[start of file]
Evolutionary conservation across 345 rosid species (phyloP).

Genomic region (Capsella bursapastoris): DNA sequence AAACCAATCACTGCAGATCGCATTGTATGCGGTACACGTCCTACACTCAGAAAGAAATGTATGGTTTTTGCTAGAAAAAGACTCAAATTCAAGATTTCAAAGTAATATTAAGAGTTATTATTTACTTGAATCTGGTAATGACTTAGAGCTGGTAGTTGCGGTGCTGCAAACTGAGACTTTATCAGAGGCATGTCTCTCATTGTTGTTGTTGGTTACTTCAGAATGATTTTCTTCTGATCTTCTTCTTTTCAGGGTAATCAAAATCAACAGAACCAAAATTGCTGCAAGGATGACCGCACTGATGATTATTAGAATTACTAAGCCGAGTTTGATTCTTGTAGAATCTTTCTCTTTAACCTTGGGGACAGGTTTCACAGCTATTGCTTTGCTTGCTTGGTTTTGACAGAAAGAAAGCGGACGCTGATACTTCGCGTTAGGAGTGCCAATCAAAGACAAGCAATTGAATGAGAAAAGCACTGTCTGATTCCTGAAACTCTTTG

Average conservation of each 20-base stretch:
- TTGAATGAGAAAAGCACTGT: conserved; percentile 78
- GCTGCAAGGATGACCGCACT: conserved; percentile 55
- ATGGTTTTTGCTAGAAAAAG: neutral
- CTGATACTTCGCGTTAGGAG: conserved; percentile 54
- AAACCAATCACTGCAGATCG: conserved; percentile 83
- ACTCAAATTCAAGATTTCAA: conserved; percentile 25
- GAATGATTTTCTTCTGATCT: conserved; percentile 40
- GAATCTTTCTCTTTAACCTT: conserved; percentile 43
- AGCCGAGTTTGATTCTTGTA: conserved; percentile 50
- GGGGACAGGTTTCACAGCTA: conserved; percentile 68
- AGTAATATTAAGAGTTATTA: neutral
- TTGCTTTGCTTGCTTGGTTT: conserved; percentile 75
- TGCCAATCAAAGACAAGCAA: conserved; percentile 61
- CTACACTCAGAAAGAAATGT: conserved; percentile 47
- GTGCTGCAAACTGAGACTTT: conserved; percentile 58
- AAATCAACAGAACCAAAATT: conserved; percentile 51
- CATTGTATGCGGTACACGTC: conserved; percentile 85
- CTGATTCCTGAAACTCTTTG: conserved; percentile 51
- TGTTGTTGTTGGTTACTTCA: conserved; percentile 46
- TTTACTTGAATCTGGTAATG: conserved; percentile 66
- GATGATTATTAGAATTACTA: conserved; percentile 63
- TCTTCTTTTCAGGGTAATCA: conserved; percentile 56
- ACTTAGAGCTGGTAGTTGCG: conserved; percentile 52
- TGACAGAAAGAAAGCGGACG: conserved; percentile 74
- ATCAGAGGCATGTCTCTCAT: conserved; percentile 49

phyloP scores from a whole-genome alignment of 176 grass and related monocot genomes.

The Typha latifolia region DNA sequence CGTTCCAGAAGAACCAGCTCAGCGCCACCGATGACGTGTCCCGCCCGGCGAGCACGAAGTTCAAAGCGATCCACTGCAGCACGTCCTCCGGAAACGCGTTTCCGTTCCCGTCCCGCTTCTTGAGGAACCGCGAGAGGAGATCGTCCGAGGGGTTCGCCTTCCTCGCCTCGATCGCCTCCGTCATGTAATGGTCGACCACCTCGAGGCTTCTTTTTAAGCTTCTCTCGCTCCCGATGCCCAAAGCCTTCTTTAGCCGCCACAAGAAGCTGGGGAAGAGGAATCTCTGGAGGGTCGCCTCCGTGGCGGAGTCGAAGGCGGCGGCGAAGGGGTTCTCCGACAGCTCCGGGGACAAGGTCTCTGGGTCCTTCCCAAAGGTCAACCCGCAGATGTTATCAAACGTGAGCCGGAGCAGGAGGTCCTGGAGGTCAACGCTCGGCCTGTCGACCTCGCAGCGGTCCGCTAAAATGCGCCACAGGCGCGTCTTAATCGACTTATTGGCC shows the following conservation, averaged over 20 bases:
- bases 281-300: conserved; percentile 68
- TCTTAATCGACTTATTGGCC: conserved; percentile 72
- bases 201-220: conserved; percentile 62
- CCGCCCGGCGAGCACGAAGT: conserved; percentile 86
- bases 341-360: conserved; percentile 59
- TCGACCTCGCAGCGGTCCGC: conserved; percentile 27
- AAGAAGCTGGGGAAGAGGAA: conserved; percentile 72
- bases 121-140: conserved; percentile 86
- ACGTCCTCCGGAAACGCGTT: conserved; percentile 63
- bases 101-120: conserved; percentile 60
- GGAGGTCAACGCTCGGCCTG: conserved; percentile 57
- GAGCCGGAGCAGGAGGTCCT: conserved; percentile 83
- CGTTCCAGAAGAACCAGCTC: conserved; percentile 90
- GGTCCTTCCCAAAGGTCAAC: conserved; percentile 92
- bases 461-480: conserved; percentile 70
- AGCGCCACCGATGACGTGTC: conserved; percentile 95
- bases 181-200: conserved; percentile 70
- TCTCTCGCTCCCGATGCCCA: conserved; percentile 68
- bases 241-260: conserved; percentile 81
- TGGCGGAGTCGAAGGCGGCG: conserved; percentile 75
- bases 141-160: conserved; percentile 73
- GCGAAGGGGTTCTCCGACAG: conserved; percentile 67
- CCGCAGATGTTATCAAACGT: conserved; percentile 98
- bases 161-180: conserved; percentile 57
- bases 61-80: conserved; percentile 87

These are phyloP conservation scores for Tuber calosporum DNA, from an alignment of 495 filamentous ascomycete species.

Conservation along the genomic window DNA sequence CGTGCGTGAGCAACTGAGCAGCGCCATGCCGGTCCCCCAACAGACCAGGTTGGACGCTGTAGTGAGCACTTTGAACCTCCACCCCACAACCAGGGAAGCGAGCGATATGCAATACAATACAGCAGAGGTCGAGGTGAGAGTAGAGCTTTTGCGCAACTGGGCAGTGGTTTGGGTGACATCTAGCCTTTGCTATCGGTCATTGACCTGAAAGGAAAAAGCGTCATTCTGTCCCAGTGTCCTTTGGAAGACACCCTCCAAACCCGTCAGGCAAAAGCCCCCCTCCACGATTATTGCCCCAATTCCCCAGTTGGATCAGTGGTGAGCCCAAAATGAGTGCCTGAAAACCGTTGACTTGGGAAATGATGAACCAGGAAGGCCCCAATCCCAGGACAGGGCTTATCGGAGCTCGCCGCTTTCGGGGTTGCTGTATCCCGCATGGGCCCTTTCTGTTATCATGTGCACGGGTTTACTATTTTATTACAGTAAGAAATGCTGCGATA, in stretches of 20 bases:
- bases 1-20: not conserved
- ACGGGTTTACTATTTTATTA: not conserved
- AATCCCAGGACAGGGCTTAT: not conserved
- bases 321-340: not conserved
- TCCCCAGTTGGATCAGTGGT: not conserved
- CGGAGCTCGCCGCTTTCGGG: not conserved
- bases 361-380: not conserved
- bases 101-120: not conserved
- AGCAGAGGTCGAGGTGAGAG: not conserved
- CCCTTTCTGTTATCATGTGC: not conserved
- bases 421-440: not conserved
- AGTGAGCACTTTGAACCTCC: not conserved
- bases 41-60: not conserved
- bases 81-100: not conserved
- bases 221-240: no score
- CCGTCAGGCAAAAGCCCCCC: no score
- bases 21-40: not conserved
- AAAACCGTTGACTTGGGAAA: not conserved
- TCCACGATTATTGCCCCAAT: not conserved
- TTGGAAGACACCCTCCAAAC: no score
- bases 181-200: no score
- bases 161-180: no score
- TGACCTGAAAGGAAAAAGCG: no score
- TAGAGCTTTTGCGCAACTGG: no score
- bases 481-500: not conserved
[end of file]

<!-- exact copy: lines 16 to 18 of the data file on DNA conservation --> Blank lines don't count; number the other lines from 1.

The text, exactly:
- TGCCAATCAAAGACAAGCAA: conserved; percentile 61
- CTACACTCAGAAAGAAATGT: conserved; percentile 47
- GTGCTGCAAACTGAGACTTT: conserved; percentile 58